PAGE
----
US229486A - Automatic hatch-closer - Google Patents

Automatic hatch-closer Download PDF


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US229486A US229486DA US229486A US 229486 A US229486 A US 229486A US 229486D A US229486D A US 229486DA US 229486 A US229486 A US 229486A
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    • B65F1/00Refuse receptacles; Accessories therefor
    • B65F1/14Other constructional features; Accessories
    • B65F1/1452Lifting, hoisting, elevating mechanisms or the like for refuse receptacles
    • B65F1/1457Lifting, hoisting, elevating mechanisms or the like for refuse receptacles for refuse receptacles located underground


2 Sheets-Sheet 1.
(No Model.)
SIB.v STOKES. Automatic Hatch Closers.-
Patented June 29,1880.
SPECIFICATION forming part of Letters Patent No. 229,486, dated June 29, 1880. I Application filed May 7, 1880. (No model.)
To all whom it may concern Be it known that I, SAMUEL E. S'roKEs, a citizen of the United States, residing in Philadelphia, Pennsylvania, have invented certain Improvements in Automatic Hatch-Closers, of which the following is a specification.
My invention relates to an improvement in that class of hatch-closing doors which are hung below the level of the floor, and are opened and closed by the action of inclined planes on the cage, in connection with certain springs or weights, hatch-closing doors of this class being shown in the patent of Thompson and Morgan, No. 15,201, June 24, 1856.
The object of my invention is to overcome certain defects heretofore existing in the con struction and operation of the doors-an object which I attain in a manner too fully described hereinafter to need preliminary explanation.
In the accompanying drawings, Figure 1, Sheet 1, is a diagram representing the patented device upon which my invention is based; Figs. 2 and 3, Sheet 2, transverse sections of a hatch provided with my improved doors, and showing the manner in which the opening and closing of the same are effected; Fig. 4, a transverse section, showing the doors open and as they appear during the passage of the cage through the hatch; Fig. 5, a transverse section, showing the doors closed; Fig. 6, Sheet 1, a sectional plan on the line 1 2, Fig. 4; and Fig. 7 a vertical section on the line 3 4, Fig. 5.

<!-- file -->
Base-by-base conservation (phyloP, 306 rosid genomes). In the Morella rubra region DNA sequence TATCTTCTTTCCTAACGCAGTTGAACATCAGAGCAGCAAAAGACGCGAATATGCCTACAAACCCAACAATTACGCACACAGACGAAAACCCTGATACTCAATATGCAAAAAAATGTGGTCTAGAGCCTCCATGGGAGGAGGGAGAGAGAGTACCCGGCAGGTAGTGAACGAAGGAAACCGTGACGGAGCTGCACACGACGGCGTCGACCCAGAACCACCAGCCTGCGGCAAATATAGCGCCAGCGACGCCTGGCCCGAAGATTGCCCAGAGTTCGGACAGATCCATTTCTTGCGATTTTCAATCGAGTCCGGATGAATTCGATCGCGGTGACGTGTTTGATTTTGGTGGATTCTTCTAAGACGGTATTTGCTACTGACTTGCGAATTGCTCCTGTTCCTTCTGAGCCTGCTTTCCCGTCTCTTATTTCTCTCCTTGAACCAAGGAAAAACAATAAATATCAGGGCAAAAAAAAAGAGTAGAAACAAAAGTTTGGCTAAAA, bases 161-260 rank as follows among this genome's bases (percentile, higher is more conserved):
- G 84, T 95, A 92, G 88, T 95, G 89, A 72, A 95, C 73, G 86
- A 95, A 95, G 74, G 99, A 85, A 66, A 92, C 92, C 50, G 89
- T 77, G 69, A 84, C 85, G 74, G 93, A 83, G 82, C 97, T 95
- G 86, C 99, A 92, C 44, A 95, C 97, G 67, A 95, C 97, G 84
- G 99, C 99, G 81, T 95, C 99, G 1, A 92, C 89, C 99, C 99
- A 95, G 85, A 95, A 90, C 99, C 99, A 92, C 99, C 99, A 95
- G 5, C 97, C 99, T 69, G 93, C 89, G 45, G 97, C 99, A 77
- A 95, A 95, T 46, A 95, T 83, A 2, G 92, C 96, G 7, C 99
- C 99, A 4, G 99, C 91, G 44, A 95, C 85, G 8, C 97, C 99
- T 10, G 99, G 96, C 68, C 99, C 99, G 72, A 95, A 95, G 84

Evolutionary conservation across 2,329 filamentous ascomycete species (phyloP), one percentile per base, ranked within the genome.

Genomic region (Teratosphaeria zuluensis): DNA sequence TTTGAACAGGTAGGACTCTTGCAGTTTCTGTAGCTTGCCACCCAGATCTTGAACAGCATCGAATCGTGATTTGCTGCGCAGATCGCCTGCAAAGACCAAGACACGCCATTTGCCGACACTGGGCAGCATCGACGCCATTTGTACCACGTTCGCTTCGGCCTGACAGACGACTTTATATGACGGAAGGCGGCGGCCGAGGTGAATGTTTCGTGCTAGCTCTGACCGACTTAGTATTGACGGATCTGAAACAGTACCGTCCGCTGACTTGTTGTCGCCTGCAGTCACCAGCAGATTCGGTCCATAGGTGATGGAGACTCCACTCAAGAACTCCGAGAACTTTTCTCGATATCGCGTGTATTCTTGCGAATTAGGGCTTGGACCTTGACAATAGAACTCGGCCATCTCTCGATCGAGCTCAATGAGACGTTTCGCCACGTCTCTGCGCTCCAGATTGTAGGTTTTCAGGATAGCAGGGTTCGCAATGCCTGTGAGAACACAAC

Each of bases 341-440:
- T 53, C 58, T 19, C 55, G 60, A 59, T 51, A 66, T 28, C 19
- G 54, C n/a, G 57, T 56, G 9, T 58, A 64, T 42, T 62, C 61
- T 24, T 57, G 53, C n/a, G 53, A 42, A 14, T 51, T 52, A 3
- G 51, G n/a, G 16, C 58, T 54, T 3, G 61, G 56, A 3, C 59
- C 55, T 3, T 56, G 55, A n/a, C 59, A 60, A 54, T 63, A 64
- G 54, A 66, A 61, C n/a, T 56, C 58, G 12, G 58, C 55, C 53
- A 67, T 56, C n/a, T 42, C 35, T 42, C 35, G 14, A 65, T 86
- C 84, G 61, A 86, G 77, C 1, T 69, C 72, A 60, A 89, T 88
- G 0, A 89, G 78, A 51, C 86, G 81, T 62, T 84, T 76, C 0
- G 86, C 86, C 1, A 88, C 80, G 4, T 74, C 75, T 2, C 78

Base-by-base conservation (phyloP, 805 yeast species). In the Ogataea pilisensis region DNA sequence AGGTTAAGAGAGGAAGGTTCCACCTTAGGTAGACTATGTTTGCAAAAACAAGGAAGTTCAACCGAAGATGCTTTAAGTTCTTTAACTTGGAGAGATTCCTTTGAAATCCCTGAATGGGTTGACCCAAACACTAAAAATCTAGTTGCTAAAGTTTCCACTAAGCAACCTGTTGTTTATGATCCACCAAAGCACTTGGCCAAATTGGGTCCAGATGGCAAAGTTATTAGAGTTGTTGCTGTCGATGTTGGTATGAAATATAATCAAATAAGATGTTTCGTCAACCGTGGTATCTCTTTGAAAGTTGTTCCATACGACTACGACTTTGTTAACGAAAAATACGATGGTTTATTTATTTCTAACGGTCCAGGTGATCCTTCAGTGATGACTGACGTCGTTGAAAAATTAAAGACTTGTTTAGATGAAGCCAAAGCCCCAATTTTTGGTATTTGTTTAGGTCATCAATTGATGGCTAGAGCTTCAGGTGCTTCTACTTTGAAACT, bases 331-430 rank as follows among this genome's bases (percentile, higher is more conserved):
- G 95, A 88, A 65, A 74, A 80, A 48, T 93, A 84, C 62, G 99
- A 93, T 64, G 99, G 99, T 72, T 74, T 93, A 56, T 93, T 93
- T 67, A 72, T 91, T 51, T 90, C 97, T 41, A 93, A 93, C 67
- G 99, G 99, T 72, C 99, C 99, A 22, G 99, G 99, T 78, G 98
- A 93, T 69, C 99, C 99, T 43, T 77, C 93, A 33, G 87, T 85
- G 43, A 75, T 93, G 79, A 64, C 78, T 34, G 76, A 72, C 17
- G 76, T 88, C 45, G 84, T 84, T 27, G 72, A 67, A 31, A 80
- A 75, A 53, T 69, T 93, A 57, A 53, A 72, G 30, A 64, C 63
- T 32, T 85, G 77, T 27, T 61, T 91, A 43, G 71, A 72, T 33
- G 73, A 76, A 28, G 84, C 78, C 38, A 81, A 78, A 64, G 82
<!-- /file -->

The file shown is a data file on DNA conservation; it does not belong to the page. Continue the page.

The above-mentioned patent of Thompson and Morgan shows a pair of doors, D D, hinged to a quadrangular frame, at, extending below the floor of the room and below the ceiling of the room beneath, the doors being self-closing and being opened by inclined planes on the cage durin g the ascent and descent of the same. (See Fig. 1, Sheet 2.) Doors of this class are preferable to those which when closed form a continuation of the floor, and induce persons to stand on them in fancied security, while they are liable to be injured when the doors are suddenly opened by the cage, whereas the cavity formed by the sunken doors in Fig. 1 always serves as a caution not to approach the hatchway too closely. Heretofore, however, in hanging doors according to Thompson and Morgans plan ithas been considered necessary to use the closed frame-work 0:, extending below the ceiling, in order to prevent draft through the hatch at the sides and ends of the doors, and such a frame-work is objectionable, especially in rooms having low ceilings, as it is inconvenient and obstructs the light. These objections I overcome in a manner which will be understood on reference to Figs. 2 to 7, in which- A A represent the opposite posts of the elevator-well, B the beams surrounding one of the hatchway-openings, and D D the hatchclosing doors.
Each of the doors D is carried by the long arms of a pair of bell-crank levers, E, one of which is pivoted to a transverse beam, F, on one of the side posts, A, and the other to a similar beam on the opposite side post, the short arms of the levers being provided with weights at, and having anti-friction rollers 11, for a purpose described hereinafter.